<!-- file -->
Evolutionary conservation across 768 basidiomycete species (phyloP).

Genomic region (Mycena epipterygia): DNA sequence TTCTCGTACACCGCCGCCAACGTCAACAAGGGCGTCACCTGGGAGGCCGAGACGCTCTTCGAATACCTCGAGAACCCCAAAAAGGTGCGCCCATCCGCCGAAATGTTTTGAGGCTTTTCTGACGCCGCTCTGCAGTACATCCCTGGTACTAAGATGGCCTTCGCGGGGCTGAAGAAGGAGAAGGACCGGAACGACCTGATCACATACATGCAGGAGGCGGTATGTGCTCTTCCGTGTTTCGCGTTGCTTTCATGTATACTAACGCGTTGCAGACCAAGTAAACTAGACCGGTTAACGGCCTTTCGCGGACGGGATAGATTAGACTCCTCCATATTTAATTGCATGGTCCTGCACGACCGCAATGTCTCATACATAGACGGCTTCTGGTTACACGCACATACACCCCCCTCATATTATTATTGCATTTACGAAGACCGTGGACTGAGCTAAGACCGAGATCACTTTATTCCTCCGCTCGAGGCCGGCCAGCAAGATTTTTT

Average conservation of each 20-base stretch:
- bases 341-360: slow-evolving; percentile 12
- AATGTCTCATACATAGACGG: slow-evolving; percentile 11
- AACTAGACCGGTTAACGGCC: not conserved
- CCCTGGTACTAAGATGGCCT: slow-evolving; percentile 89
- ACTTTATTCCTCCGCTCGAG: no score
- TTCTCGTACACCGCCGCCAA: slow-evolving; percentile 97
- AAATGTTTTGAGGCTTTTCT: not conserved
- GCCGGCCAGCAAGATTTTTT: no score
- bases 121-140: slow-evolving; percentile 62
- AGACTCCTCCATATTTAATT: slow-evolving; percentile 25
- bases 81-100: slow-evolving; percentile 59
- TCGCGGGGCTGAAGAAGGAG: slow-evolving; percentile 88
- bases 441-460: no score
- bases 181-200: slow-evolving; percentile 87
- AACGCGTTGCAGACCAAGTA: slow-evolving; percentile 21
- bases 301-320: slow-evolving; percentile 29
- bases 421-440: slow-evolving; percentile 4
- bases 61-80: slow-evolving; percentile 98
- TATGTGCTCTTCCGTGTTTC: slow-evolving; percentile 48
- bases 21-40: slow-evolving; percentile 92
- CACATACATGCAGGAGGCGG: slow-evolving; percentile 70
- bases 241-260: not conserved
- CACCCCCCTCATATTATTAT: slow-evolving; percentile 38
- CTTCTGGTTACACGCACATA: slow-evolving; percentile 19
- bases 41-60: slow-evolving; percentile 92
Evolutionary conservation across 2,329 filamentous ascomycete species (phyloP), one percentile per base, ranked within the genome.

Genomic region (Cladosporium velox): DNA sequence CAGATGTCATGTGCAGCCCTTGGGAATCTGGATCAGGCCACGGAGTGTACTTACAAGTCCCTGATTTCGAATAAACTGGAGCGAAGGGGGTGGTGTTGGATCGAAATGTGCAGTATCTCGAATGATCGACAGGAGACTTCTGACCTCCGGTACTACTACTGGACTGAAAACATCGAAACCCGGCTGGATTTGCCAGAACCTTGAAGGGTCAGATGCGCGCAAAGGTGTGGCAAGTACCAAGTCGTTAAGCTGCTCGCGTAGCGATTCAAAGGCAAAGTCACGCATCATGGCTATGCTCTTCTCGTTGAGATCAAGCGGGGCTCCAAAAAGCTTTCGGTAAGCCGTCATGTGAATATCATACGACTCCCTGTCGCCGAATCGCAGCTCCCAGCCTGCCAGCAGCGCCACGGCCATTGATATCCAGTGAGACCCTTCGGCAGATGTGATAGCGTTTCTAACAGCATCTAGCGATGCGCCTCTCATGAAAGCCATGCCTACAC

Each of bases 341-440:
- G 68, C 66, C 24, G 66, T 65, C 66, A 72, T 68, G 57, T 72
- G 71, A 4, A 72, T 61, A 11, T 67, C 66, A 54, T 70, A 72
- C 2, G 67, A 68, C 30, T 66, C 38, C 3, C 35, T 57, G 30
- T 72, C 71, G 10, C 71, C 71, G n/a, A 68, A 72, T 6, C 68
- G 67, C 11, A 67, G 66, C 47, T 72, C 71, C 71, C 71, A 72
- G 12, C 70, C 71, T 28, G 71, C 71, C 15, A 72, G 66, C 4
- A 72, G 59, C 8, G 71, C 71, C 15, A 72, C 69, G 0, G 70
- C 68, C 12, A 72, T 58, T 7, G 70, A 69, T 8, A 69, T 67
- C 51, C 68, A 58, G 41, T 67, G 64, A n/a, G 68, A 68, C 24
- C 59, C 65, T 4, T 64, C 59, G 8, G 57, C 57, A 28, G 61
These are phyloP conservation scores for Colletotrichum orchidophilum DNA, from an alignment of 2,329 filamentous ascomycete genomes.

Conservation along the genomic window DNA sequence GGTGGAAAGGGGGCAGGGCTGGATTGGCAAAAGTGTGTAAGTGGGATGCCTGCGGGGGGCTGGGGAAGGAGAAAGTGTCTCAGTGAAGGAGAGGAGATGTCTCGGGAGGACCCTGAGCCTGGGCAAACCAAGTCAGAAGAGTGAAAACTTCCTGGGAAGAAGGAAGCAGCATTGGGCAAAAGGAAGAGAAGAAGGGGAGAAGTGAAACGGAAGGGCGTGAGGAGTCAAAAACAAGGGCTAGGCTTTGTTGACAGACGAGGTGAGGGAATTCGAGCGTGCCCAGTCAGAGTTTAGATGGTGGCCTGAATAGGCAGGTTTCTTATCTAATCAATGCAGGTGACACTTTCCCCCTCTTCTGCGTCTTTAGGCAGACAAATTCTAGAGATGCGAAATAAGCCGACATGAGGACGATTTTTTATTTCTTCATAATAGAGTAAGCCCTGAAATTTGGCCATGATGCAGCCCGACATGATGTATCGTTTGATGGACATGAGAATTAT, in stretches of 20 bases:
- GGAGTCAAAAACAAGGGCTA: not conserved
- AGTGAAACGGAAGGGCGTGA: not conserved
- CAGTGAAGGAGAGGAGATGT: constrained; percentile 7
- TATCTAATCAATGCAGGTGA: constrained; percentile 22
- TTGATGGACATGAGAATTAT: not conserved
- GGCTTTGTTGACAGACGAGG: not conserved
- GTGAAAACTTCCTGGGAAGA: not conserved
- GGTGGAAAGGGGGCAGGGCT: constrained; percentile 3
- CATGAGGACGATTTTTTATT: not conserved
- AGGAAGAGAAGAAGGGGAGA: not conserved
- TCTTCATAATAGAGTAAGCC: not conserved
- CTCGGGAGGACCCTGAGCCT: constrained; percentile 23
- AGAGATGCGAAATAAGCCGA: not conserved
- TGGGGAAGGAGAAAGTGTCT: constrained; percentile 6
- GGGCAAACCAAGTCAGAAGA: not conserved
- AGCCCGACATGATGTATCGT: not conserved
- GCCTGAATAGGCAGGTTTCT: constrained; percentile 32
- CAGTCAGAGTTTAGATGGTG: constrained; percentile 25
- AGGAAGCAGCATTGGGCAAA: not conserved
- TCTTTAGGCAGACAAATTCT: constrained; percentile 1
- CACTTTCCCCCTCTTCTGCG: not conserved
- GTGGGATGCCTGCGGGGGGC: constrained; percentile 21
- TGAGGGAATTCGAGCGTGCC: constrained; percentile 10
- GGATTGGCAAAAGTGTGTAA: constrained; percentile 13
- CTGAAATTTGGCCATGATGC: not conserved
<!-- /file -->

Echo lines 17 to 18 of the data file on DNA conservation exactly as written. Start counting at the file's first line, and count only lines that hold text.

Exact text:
- bases 181-200: slow-evolving; percentile 87
- AACGCGTTGCAGACCAAGTA: slow-evolving; percentile 21